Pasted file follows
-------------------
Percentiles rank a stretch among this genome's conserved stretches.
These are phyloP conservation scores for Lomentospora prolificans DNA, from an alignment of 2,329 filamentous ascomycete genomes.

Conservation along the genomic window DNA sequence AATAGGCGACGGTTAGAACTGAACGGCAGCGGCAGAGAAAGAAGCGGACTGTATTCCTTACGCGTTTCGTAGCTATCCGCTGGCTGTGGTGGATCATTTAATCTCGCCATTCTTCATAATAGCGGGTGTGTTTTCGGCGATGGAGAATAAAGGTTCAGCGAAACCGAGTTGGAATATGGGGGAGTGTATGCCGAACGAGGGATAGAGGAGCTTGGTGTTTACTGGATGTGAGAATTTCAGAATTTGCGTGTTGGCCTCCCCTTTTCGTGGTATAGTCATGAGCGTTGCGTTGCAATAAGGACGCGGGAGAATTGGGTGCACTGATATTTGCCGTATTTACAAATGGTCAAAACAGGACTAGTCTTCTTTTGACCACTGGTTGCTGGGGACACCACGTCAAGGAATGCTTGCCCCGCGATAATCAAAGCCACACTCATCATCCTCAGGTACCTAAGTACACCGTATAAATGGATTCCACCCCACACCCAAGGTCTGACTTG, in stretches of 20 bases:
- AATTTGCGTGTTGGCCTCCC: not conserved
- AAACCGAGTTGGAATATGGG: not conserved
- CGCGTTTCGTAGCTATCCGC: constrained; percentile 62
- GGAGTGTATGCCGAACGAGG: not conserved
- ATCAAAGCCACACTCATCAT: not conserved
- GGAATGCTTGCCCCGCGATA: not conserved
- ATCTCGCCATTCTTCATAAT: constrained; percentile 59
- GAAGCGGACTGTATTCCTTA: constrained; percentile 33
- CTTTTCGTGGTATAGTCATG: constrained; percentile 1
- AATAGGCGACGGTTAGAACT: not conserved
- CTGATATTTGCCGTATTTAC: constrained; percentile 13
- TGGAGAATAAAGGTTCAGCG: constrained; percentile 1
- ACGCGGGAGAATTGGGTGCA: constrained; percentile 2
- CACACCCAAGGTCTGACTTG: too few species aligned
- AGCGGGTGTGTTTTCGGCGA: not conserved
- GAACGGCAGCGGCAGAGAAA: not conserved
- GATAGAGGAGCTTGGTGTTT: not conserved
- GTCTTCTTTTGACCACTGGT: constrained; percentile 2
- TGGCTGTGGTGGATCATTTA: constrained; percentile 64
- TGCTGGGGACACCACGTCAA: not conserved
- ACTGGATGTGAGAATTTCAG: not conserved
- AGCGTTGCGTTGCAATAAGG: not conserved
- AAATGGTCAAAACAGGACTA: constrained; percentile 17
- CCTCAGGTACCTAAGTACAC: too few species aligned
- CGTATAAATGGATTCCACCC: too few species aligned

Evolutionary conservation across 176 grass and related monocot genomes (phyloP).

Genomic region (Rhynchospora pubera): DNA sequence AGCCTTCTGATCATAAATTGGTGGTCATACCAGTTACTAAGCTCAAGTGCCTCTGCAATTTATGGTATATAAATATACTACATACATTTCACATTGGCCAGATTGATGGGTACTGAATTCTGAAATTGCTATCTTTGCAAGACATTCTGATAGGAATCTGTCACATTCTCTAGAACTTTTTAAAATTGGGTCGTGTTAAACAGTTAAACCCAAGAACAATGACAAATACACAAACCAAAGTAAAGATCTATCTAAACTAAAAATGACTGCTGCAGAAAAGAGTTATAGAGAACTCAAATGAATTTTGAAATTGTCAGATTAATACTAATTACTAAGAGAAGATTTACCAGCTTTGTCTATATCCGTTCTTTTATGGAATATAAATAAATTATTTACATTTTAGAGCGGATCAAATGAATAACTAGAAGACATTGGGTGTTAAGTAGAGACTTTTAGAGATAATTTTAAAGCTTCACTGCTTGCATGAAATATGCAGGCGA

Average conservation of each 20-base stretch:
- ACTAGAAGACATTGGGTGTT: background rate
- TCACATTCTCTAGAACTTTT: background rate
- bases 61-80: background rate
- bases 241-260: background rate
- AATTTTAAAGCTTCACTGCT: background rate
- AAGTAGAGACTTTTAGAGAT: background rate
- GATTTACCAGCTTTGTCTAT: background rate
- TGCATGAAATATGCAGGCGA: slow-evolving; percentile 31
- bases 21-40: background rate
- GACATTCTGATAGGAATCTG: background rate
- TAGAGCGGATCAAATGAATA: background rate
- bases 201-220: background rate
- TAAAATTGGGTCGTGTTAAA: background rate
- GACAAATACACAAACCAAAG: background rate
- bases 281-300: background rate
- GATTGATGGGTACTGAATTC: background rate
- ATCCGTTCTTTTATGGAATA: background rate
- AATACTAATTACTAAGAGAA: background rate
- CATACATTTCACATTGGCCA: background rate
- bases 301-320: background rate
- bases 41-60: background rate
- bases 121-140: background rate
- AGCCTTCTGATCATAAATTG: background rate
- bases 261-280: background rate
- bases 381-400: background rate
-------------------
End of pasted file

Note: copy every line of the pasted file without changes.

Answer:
Percentiles rank a stretch among this genome's conserved stretches.
These are phyloP conservation scores for Lomentospora prolificans DNA, from an alignment of 2,329 filamentous ascomycete genomes.

Conservation along the genomic window DNA sequence AATAGGCGACGGTTAGAACTGAACGGCAGCGGCAGAGAAAGAAGCGGACTGTATTCCTTACGCGTTTCGTAGCTATCCGCTGGCTGTGGTGGATCATTTAATCTCGCCATTCTTCATAATAGCGGGTGTGTTTTCGGCGATGGAGAATAAAGGTTCAGCGAAACCGAGTTGGAATATGGGGGAGTGTATGCCGAACGAGGGATAGAGGAGCTTGGTGTTTACTGGATGTGAGAATTTCAGAATTTGCGTGTTGGCCTCCCCTTTTCGTGGTATAGTCATGAGCGTTGCGTTGCAATAAGGACGCGGGAGAATTGGGTGCACTGATATTTGCCGTATTTACAAATGGTCAAAACAGGACTAGTCTTCTTTTGACCACTGGTTGCTGGGGACACCACGTCAAGGAATGCTTGCCCCGCGATAATCAAAGCCACACTCATCATCCTCAGGTACCTAAGTACACCGTATAAATGGATTCCACCCCACACCCAAGGTCTGACTTG, in stretches of 20 bases:
- AATTTGCGTGTTGGCCTCCC: not conserved
- AAACCGAGTTGGAATATGGG: not conserved
- CGCGTTTCGTAGCTATCCGC: constrained; percentile 62
- GGAGTGTATGCCGAACGAGG: not conserved
- ATCAAAGCCACACTCATCAT: not conserved
- GGAATGCTTGCCCCGCGATA: not conserved
- ATCTCGCCATTCTTCATAAT: constrained; percentile 59
- GAAGCGGACTGTATTCCTTA: constrained; percentile 33
- CTTTTCGTGGTATAGTCATG: constrained; percentile 1
- AATAGGCGACGGTTAGAACT: not conserved
- CTGATATTTGCCGTATTTAC: constrained; percentile 13
- TGGAGAATAAAGGTTCAGCG: constrained; percentile 1
- ACGCGGGAGAATTGGGTGCA: constrained; percentile 2
- CACACCCAAGGTCTGACTTG: too few species aligned
- AGCGGGTGTGTTTTCGGCGA: not conserved
- GAACGGCAGCGGCAGAGAAA: not conserved
- GATAGAGGAGCTTGGTGTTT: not conserved
- GTCTTCTTTTGACCACTGGT: constrained; percentile 2
- TGGCTGTGGTGGATCATTTA: constrained; percentile 64
- TGCTGGGGACACCACGTCAA: not conserved
- ACTGGATGTGAGAATTTCAG: not conserved
- AGCGTTGCGTTGCAATAAGG: not conserved
- AAATGGTCAAAACAGGACTA: constrained; percentile 17
- CCTCAGGTACCTAAGTACAC: too few species aligned
- CGTATAAATGGATTCCACCC: too few species aligned

Evolutionary conservation across 176 grass and related monocot genomes (phyloP).

Genomic region (Rhynchospora pubera): DNA sequence AGCCTTCTGATCATAAATTGGTGGTCATACCAGTTACTAAGCTCAAGTGCCTCTGCAATTTATGGTATATAAATATACTACATACATTTCACATTGGCCAGATTGATGGGTACTGAATTCTGAAATTGCTATCTTTGCAAGACATTCTGATAGGAATCTGTCACATTCTCTAGAACTTTTTAAAATTGGGTCGTGTTAAACAGTTAAACCCAAGAACAATGACAAATACACAAACCAAAGTAAAGATCTATCTAAACTAAAAATGACTGCTGCAGAAAAGAGTTATAGAGAACTCAAATGAATTTTGAAATTGTCAGATTAATACTAATTACTAAGAGAAGATTTACCAGCTTTGTCTATATCCGTTCTTTTATGGAATATAAATAAATTATTTACATTTTAGAGCGGATCAAATGAATAACTAGAAGACATTGGGTGTTAAGTAGAGACTTTTAGAGATAATTTTAAAGCTTCACTGCTTGCATGAAATATGCAGGCGA

Average conservation of each 20-base stretch:
- ACTAGAAGACATTGGGTGTT: background rate
- TCACATTCTCTAGAACTTTT: background rate
- bases 61-80: background rate
- bases 241-260: background rate
- AATTTTAAAGCTTCACTGCT: background rate
- AAGTAGAGACTTTTAGAGAT: background rate
- GATTTACCAGCTTTGTCTAT: background rate
- TGCATGAAATATGCAGGCGA: slow-evolving; percentile 31
- bases 21-40: background rate
- GACATTCTGATAGGAATCTG: background rate
- TAGAGCGGATCAAATGAATA: background rate
- bases 201-220: background rate
- TAAAATTGGGTCGTGTTAAA: background rate
- GACAAATACACAAACCAAAG: background rate
- bases 281-300: background rate
- GATTGATGGGTACTGAATTC: background rate
- ATCCGTTCTTTTATGGAATA: background rate
- AATACTAATTACTAAGAGAA: background rate
- CATACATTTCACATTGGCCA: background rate
- bases 301-320: background rate
- bases 41-60: background rate
- bases 121-140: background rate
- AGCCTTCTGATCATAAATTG: background rate
- bases 261-280: background rate
- bases 381-400: background rate